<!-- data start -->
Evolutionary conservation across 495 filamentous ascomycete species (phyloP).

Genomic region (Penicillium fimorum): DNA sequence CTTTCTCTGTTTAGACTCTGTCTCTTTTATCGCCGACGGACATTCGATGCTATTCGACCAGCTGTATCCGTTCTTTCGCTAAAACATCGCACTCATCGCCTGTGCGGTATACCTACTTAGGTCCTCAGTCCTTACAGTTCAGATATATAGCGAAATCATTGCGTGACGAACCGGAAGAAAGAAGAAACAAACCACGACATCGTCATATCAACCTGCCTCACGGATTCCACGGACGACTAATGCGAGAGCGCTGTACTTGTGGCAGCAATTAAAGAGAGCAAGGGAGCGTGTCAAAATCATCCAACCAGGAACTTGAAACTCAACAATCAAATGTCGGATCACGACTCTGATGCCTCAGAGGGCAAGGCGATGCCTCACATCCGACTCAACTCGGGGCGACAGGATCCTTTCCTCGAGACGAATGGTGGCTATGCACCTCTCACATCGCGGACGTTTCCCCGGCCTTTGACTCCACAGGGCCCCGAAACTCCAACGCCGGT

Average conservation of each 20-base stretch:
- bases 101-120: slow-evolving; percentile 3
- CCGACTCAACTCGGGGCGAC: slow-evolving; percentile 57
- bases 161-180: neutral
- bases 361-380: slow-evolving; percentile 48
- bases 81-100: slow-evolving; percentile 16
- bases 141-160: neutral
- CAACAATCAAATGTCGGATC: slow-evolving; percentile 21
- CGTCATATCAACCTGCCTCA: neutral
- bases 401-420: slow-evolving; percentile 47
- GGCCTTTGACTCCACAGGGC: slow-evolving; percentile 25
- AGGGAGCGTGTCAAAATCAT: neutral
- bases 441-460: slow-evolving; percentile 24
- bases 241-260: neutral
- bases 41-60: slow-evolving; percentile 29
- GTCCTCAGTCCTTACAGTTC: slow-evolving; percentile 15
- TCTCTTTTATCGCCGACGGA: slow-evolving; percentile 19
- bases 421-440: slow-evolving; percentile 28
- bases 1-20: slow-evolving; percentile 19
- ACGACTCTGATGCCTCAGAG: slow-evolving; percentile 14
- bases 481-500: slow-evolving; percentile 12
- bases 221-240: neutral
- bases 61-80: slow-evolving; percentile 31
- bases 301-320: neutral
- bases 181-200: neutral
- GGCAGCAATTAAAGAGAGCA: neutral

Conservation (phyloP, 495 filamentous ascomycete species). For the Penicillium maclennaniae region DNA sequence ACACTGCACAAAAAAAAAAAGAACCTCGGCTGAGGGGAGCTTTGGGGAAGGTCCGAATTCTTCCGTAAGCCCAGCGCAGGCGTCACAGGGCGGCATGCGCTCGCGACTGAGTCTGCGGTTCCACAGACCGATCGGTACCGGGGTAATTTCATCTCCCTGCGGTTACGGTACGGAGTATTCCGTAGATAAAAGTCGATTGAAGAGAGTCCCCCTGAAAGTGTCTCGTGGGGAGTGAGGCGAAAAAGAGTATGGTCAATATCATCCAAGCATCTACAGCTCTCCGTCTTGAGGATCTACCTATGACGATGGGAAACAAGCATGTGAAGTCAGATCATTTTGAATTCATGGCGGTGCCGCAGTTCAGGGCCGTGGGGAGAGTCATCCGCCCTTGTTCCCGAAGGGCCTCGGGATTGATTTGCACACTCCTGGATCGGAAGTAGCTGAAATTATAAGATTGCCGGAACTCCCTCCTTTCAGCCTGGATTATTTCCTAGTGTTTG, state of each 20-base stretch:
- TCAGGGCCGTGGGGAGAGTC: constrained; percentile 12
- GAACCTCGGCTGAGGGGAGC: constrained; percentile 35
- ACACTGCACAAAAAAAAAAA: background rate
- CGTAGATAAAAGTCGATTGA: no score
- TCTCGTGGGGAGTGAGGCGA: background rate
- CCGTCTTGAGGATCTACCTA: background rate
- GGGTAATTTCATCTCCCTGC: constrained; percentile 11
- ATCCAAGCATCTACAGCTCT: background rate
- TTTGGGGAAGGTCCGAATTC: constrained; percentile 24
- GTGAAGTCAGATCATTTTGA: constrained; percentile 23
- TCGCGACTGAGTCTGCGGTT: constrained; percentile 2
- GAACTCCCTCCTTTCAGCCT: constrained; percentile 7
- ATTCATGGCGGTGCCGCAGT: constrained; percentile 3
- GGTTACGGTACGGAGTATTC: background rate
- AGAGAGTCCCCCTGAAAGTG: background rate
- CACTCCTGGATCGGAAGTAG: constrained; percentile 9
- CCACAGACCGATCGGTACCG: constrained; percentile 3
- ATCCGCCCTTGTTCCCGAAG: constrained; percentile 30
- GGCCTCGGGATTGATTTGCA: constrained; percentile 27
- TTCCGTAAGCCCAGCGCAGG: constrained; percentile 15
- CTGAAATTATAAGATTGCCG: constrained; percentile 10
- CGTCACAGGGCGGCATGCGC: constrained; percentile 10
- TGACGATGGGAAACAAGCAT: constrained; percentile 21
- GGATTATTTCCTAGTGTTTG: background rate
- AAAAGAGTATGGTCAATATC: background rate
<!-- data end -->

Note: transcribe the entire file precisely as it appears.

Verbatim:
Evolutionary conservation across 495 filamentous ascomycete species (phyloP).

Genomic region (Penicillium fimorum): DNA sequence CTTTCTCTGTTTAGACTCTGTCTCTTTTATCGCCGACGGACATTCGATGCTATTCGACCAGCTGTATCCGTTCTTTCGCTAAAACATCGCACTCATCGCCTGTGCGGTATACCTACTTAGGTCCTCAGTCCTTACAGTTCAGATATATAGCGAAATCATTGCGTGACGAACCGGAAGAAAGAAGAAACAAACCACGACATCGTCATATCAACCTGCCTCACGGATTCCACGGACGACTAATGCGAGAGCGCTGTACTTGTGGCAGCAATTAAAGAGAGCAAGGGAGCGTGTCAAAATCATCCAACCAGGAACTTGAAACTCAACAATCAAATGTCGGATCACGACTCTGATGCCTCAGAGGGCAAGGCGATGCCTCACATCCGACTCAACTCGGGGCGACAGGATCCTTTCCTCGAGACGAATGGTGGCTATGCACCTCTCACATCGCGGACGTTTCCCCGGCCTTTGACTCCACAGGGCCCCGAAACTCCAACGCCGGT

Average conservation of each 20-base stretch:
- bases 101-120: slow-evolving; percentile 3
- CCGACTCAACTCGGGGCGAC: slow-evolving; percentile 57
- bases 161-180: neutral
- bases 361-380: slow-evolving; percentile 48
- bases 81-100: slow-evolving; percentile 16
- bases 141-160: neutral
- CAACAATCAAATGTCGGATC: slow-evolving; percentile 21
- CGTCATATCAACCTGCCTCA: neutral
- bases 401-420: slow-evolving; percentile 47
- GGCCTTTGACTCCACAGGGC: slow-evolving; percentile 25
- AGGGAGCGTGTCAAAATCAT: neutral
- bases 441-460: slow-evolving; percentile 24
- bases 241-260: neutral
- bases 41-60: slow-evolving; percentile 29
- GTCCTCAGTCCTTACAGTTC: slow-evolving; percentile 15
- TCTCTTTTATCGCCGACGGA: slow-evolving; percentile 19
- bases 421-440: slow-evolving; percentile 28
- bases 1-20: slow-evolving; percentile 19
- ACGACTCTGATGCCTCAGAG: slow-evolving; percentile 14
- bases 481-500: slow-evolving; percentile 12
- bases 221-240: neutral
- bases 61-80: slow-evolving; percentile 31
- bases 301-320: neutral
- bases 181-200: neutral
- GGCAGCAATTAAAGAGAGCA: neutral

Conservation (phyloP, 495 filamentous ascomycete species). For the Penicillium maclennaniae region DNA sequence ACACTGCACAAAAAAAAAAAGAACCTCGGCTGAGGGGAGCTTTGGGGAAGGTCCGAATTCTTCCGTAAGCCCAGCGCAGGCGTCACAGGGCGGCATGCGCTCGCGACTGAGTCTGCGGTTCCACAGACCGATCGGTACCGGGGTAATTTCATCTCCCTGCGGTTACGGTACGGAGTATTCCGTAGATAAAAGTCGATTGAAGAGAGTCCCCCTGAAAGTGTCTCGTGGGGAGTGAGGCGAAAAAGAGTATGGTCAATATCATCCAAGCATCTACAGCTCTCCGTCTTGAGGATCTACCTATGACGATGGGAAACAAGCATGTGAAGTCAGATCATTTTGAATTCATGGCGGTGCCGCAGTTCAGGGCCGTGGGGAGAGTCATCCGCCCTTGTTCCCGAAGGGCCTCGGGATTGATTTGCACACTCCTGGATCGGAAGTAGCTGAAATTATAAGATTGCCGGAACTCCCTCCTTTCAGCCTGGATTATTTCCTAGTGTTTG, state of each 20-base stretch:
- TCAGGGCCGTGGGGAGAGTC: constrained; percentile 12
- GAACCTCGGCTGAGGGGAGC: constrained; percentile 35
- ACACTGCACAAAAAAAAAAA: background rate
- CGTAGATAAAAGTCGATTGA: no score
- TCTCGTGGGGAGTGAGGCGA: background rate
- CCGTCTTGAGGATCTACCTA: background rate
- GGGTAATTTCATCTCCCTGC: constrained; percentile 11
- ATCCAAGCATCTACAGCTCT: background rate
- TTTGGGGAAGGTCCGAATTC: constrained; percentile 24
- GTGAAGTCAGATCATTTTGA: constrained; percentile 23
- TCGCGACTGAGTCTGCGGTT: constrained; percentile 2
- GAACTCCCTCCTTTCAGCCT: constrained; percentile 7
- ATTCATGGCGGTGCCGCAGT: constrained; percentile 3
- GGTTACGGTACGGAGTATTC: background rate
- AGAGAGTCCCCCTGAAAGTG: background rate
- CACTCCTGGATCGGAAGTAG: constrained; percentile 9
- CCACAGACCGATCGGTACCG: constrained; percentile 3
- ATCCGCCCTTGTTCCCGAAG: constrained; percentile 30
- GGCCTCGGGATTGATTTGCA: constrained; percentile 27
- TTCCGTAAGCCCAGCGCAGG: constrained; percentile 15
- CTGAAATTATAAGATTGCCG: constrained; percentile 10
- CGTCACAGGGCGGCATGCGC: constrained; percentile 10
- TGACGATGGGAAACAAGCAT: constrained; percentile 21
- GGATTATTTCCTAGTGTTTG: background rate
- AAAAGAGTATGGTCAATATC: background rate